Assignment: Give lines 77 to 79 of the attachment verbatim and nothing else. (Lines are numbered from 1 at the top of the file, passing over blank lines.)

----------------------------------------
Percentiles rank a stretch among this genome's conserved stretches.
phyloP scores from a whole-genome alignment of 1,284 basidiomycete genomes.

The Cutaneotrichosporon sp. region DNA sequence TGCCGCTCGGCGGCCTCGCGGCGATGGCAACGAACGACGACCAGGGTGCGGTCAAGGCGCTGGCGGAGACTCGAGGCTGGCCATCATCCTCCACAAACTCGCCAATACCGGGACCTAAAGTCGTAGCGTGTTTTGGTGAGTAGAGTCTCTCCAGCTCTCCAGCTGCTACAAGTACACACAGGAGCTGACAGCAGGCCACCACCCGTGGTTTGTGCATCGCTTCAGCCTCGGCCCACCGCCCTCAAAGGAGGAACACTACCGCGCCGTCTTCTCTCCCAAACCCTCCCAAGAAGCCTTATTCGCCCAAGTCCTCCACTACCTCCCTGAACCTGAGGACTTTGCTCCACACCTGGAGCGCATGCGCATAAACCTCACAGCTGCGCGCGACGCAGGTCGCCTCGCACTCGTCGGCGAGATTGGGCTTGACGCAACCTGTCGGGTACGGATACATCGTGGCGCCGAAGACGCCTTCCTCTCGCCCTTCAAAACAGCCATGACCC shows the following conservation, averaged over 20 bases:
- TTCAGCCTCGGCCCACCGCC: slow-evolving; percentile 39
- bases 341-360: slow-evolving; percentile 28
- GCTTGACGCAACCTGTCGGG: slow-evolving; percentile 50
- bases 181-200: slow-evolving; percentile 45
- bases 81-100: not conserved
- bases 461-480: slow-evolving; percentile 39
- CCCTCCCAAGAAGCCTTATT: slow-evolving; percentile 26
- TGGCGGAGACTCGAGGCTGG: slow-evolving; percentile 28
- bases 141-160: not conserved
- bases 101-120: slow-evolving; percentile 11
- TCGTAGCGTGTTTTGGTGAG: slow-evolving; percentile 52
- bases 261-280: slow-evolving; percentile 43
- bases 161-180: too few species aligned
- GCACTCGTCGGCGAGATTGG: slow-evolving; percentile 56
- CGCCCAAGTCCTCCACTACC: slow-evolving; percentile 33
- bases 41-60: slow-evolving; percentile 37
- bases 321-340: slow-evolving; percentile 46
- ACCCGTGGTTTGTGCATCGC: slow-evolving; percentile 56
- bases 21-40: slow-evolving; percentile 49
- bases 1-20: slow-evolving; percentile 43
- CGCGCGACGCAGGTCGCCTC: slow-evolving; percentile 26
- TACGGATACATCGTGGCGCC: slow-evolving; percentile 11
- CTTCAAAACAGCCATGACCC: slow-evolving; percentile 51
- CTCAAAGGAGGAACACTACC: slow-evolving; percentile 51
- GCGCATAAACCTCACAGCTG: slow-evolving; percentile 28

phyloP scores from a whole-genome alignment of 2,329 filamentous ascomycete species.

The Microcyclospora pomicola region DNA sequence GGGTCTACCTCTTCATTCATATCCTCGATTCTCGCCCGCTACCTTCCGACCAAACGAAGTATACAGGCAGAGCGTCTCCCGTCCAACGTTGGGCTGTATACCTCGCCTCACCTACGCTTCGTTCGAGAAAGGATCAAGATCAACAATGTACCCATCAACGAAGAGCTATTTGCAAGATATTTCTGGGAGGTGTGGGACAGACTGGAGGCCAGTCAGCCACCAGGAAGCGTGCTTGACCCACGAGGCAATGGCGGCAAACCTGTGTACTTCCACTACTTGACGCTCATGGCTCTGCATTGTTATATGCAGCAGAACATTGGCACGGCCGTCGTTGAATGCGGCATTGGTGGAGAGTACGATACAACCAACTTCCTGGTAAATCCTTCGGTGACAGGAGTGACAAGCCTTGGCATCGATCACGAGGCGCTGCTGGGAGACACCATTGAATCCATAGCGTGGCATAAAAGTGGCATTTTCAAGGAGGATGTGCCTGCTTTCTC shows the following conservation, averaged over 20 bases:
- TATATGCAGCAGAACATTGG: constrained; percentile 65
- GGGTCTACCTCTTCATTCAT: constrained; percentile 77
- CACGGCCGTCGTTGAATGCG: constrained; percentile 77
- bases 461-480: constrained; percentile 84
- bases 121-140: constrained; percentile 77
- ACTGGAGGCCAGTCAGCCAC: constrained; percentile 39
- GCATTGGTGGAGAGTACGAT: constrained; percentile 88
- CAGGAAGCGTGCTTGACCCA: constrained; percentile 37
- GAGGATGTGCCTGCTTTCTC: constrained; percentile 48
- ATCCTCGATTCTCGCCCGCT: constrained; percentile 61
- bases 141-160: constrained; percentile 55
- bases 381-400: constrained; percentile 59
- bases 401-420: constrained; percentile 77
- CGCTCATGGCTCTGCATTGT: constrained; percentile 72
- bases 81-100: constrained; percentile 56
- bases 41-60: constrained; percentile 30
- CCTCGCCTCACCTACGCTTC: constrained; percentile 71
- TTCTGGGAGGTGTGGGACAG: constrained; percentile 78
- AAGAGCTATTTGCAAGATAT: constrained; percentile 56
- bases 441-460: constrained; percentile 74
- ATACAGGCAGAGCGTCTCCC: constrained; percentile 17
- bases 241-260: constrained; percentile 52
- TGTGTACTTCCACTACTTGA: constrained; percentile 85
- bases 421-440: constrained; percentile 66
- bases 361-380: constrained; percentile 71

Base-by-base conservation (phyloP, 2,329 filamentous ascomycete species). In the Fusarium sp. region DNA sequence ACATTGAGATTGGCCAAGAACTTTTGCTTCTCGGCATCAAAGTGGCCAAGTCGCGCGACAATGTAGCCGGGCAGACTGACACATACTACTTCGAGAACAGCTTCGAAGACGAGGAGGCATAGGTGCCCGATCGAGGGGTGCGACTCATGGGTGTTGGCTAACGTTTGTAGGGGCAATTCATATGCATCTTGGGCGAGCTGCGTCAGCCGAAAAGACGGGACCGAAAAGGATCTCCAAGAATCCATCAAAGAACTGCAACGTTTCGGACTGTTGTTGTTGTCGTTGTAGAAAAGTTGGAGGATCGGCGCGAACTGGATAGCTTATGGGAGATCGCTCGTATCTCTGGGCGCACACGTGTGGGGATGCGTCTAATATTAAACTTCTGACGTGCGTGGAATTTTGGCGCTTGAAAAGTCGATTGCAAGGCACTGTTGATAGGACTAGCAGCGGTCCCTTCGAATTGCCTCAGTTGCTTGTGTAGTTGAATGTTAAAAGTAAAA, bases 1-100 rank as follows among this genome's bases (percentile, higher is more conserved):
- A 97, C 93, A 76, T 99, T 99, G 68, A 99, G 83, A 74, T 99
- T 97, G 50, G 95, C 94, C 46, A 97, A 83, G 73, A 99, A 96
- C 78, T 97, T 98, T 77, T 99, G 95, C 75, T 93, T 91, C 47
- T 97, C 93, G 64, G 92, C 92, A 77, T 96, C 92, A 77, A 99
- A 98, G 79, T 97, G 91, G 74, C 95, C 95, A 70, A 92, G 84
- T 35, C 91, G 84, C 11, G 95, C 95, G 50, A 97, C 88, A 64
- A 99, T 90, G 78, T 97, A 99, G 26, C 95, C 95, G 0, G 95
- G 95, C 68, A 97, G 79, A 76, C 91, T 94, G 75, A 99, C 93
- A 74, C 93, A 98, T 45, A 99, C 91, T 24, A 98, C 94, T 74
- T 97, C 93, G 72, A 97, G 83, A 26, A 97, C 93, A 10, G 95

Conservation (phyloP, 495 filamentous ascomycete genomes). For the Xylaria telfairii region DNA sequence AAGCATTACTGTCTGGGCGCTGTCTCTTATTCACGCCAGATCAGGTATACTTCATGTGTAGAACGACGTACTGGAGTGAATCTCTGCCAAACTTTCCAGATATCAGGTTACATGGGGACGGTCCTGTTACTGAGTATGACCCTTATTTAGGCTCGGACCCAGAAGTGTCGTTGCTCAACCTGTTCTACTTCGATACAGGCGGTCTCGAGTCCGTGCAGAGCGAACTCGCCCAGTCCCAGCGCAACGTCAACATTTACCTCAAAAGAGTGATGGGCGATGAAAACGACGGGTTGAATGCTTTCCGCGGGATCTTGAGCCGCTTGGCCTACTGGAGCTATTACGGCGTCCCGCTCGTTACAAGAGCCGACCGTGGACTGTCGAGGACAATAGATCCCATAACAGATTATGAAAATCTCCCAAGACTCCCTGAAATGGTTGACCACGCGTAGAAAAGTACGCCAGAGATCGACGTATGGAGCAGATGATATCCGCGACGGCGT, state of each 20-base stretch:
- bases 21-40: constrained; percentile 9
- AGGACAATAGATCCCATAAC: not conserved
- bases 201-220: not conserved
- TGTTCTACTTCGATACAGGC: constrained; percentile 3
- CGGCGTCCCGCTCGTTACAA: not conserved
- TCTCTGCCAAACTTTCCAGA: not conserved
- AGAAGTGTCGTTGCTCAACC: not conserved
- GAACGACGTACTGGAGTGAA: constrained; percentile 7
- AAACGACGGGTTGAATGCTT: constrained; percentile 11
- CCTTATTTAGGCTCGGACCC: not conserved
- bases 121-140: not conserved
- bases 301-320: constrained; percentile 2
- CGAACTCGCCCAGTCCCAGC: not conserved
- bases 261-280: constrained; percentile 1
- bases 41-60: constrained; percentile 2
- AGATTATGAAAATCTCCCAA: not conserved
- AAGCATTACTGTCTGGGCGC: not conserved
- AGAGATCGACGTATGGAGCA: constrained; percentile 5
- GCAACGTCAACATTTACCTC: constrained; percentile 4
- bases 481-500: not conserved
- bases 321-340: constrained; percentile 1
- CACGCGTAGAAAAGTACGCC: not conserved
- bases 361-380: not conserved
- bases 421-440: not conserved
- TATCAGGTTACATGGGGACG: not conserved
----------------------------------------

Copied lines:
- CCTTATTTAGGCTCGGACCC: not conserved
- bases 121-140: not conserved
- bases 301-320: constrained; percentile 2